What is water weight and how is it different to fat?
Fat is simple: your body stores excess calories as fat, leading to weight gain when you are eating more than your body burns in a day (there are 3,500 calories in one pound of fat). It takes time to gain fat, and it takes time to lose fat. But water weight can come and go in a matter of days, and it can mean the difference between being several pounds lighter or heavier.
Your body is a clever thing: it’ll ‘hide’ water away in all sorts of places – and usually (annoyingly) in the places which you’d normally gain fat. How? Well, it’s good at retaining water cells in between its tissue cells, and it does this as a response to pressure changes caused by a variety of factors, including dehydration and high sodium intake. Sudden changes in the pressure of your blood vessels can cause water cells to leak out of your bloodstream and fill the spaces between the tissue cells. If there are enough, the spaces become ‘crowded’ and trap water. When this water can’t return to the bloodstream, it adds weight to your body – which, for most people, is rather unwelcome.
If you’ve ever stood on the scales and wondered why you’re fluctuating by a few pounds every time you weigh yourself in a short space of time, it may not be time to throw the scales out – it’s probably water weight. But there is no way to be certain if the weight you gain is water or fat just by looking at yourself. It’s notable that water weighs more than fat and can make you feel bloated and uncomfortable – in fact, usually more so than fat. But if you’re gaining and losing random amounts of weight in a short space of time, it’s worth bearing in mind that it’s probably water; while fat takes time to convert and store, water weight can literally appear overnight. Try weighing yourself when you first wake up every morning, and compare your weights. If you see small fluctuations, anywhere from half a pound to four pounds, throughout the week, you are probably retaining water. However, if your body fat percentage goes up, you’ve gained fat.
Losing water weight:
There are short-term and long-term ways to lose water weight. ‘Sweating it out’ actually works in the short-term – spending some time each day in a dry sauna will make your body sweat out some of the excess water weight. Certain body wraps also help. But though it’s easier to lose water weight than weight gained from fat, retaining water weight will be a continuous problem if your diet and lifestyle allow it. For example, water weight is commonly caused by high salt levels in your body and dehydration. For women, you’ll also find that your menstrual cycle is a factor – at certain times of the month you’ll feel more bloated than others. But by making a few changes, you’ll find your body becomes less likely to hold on to all that water weight:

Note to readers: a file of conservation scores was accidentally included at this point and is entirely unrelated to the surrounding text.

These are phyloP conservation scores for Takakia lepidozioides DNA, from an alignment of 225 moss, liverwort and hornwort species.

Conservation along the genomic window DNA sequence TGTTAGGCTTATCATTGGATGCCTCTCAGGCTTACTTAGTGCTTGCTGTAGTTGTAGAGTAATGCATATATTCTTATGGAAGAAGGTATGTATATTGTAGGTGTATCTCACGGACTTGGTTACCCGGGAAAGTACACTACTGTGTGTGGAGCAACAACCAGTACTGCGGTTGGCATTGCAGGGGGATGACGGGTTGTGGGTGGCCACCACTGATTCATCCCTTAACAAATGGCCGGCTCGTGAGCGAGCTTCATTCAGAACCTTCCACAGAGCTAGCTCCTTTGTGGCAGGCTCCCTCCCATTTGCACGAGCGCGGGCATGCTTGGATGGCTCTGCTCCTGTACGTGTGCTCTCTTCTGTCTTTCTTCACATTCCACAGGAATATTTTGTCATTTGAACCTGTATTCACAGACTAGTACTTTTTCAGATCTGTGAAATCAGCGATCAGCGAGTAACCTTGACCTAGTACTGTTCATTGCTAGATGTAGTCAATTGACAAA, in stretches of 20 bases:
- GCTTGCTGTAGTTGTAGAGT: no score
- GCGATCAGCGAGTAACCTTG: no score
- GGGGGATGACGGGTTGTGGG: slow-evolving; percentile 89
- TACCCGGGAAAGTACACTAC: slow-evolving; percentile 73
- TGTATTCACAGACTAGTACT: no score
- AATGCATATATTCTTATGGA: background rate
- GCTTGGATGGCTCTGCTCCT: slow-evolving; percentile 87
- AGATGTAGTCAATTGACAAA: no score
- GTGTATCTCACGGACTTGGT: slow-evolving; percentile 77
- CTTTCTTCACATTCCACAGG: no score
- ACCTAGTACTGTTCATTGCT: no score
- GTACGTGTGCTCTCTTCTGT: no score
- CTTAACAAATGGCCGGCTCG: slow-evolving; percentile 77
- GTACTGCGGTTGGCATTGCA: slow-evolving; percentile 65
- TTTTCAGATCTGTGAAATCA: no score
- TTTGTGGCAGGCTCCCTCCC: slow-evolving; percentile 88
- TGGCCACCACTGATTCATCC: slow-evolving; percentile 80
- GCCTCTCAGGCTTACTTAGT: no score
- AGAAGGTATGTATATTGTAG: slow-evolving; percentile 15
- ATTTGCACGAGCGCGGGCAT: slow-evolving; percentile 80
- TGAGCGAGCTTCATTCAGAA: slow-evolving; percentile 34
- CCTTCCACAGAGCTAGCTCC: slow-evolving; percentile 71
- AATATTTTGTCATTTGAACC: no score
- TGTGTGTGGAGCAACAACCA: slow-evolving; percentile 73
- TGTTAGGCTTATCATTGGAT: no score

- Drink more water. Sounds counterintuitive maybe, but water will flush excess fluids and salts right out of your body.
- Exercise! Sweating is a good thing – you’ll drain excess fluids through perspiration.
- Cut down on salt. Water follows salt. When you take in too much sodium, your body retains water to counter it. It’s honestly as simple as that! By making a conscious decision to cut the salt and sodium out of your diet, your body will shed pounds of weight that was just fluid being retained thanks to the sodium.
- Include natural diuretics in your diet – potassium, magnesium and fibre.
- Bananas, apricots, avocados and raisins are rich in potassium, which helps regulate your body’s fluid levels and relieves water retention.
- Green vegetables, seeds and nuts are high in magnesium, which also helps relieve water retention.
- Foods which are high in fibre such as whole grain cereal, whole grain rice and cabbage help with digestion, and relieve water retention and bloating.
Fat is harder to shed than water weight – if you’re trying to lose fat, you would need to maintain a calorie deficiency of approximately 500 calories per day. This is why losing fat is a slow process: in order to lose the weight you gained in fat, you’d need to consume 500 calories less than normal every day for one week to lose one pound of fat – or exercise enough every day to burn that 500 calories. The winning tactic is to combine the two strategies: exercising to burn a certain amount of calories per day and cutting the difference from your diet. At this rate, you’d lose about one or two pounds of fat per week – and keep it off. You should also consider your diet and cut the amount of fat (particularly saturated fat) you consume. Remember, not all calories were created equal: consuming a 500-calorie meal from fatty foods (i.e. one Big Mac) and a 500-calorie meal from leaner sources (like lean protein and veggies) will have very different impacts on your body, especially if you make a habit of it!